Oct. 21 (Bloomberg) -- European Central Bank President Mario Draghi challenged rules that would bar banks from accessing public aid unless they forced losses on junior bondholders, a central building block of European Union protocols for handling struggling banks.
In a letter to EU Competition Commissioner Joaquin Almunia, Draghi said EU rules need to be clarified so regulators can order technically solvent banks to strengthen their balance sheets without scaring off investors. Draghi said public capital needs to be available -- without wiping out subordinated debt holders or forcing them to convert to equity -- if a bank’s holdings are above regulatory minimums and also below what supervisors deem necessary in a particular case.
“An improperly strict interpretation of the state-aid rules may well destroy the very confidence in the euro-area banks which we all intend to restore,” Draghi said in a July 30 letter to Almunia obtained by Bloomberg News. The ECB president called for the possibility of “precautionary recapitalizations” that would dilute shareholders without hurting junior bondholders and that also would give banks temporary access to public money.
Draghi’s comments come as EU officials squabble over what backstops should be put in place should the ECB decide that individual banks need more capital after a series of assessments next year. The danger under the state-aid rules addressed by Draghi’s letter is that subordinated bond holders could dash to dump their investments if a bank is deemed to require cash, risking another round of market turmoil.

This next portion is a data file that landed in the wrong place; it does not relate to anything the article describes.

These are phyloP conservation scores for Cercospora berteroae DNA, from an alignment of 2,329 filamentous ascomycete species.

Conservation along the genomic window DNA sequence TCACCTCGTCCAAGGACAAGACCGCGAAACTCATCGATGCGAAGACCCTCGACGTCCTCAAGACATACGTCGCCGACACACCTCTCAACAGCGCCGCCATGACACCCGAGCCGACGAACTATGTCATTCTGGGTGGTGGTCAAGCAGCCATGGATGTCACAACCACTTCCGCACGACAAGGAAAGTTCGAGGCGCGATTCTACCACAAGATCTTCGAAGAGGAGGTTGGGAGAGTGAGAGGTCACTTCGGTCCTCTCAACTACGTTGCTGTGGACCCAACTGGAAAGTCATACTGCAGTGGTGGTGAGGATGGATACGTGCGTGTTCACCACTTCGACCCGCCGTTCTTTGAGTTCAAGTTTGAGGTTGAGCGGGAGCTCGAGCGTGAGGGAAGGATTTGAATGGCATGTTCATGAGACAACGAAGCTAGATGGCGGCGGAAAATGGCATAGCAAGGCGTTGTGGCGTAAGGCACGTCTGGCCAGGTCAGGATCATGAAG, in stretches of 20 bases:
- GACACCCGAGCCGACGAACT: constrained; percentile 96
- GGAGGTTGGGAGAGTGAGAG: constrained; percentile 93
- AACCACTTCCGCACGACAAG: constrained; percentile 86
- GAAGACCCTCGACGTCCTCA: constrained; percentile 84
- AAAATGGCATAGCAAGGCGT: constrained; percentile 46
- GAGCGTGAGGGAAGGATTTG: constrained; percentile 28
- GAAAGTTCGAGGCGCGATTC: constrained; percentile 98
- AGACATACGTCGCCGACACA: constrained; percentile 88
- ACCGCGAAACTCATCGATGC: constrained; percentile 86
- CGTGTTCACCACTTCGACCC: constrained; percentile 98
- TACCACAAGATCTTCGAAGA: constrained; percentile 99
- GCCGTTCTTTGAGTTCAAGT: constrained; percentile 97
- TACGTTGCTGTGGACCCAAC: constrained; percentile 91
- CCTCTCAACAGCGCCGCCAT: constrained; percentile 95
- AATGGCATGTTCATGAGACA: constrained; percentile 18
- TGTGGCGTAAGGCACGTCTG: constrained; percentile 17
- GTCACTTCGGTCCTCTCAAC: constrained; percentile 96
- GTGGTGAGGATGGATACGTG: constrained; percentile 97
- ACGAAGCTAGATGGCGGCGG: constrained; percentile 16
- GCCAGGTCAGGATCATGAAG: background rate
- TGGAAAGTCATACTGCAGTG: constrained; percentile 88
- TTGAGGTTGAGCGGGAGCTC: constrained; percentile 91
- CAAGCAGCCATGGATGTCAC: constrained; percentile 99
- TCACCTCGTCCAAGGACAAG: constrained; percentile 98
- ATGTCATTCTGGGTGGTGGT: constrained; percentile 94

The ECB on Oct. 23 will announce how it will handle comprehensive assessments of euro-area banks, which are needed as it prepares to take over the currency bloc’s financial supervision next year. The Frankfurt-based central bank has said its reviews need to be tougher than previous rounds of European stress tests in order to reassure investors that euro-region banks aren’t on the brink of another crisis.
“From a bondholder perspective, it’s important the creditor hierarchy is respected and creditors don’t take losses before equity is wiped out,” said Steve Hussey, a credit analyst at AllianceBernstein Ltd. in London, which manages about $430 billion.
“Draghi doesn’t want to see systemic risk when the results of the asset-quality review are published,” Hussey said. “A hardline government demanding bondholders take losses in a bank that’s still a going concern might end up shooting itself in the foot. What Draghi is saying is not to make things so black and white, to look at each situation and be flexible.’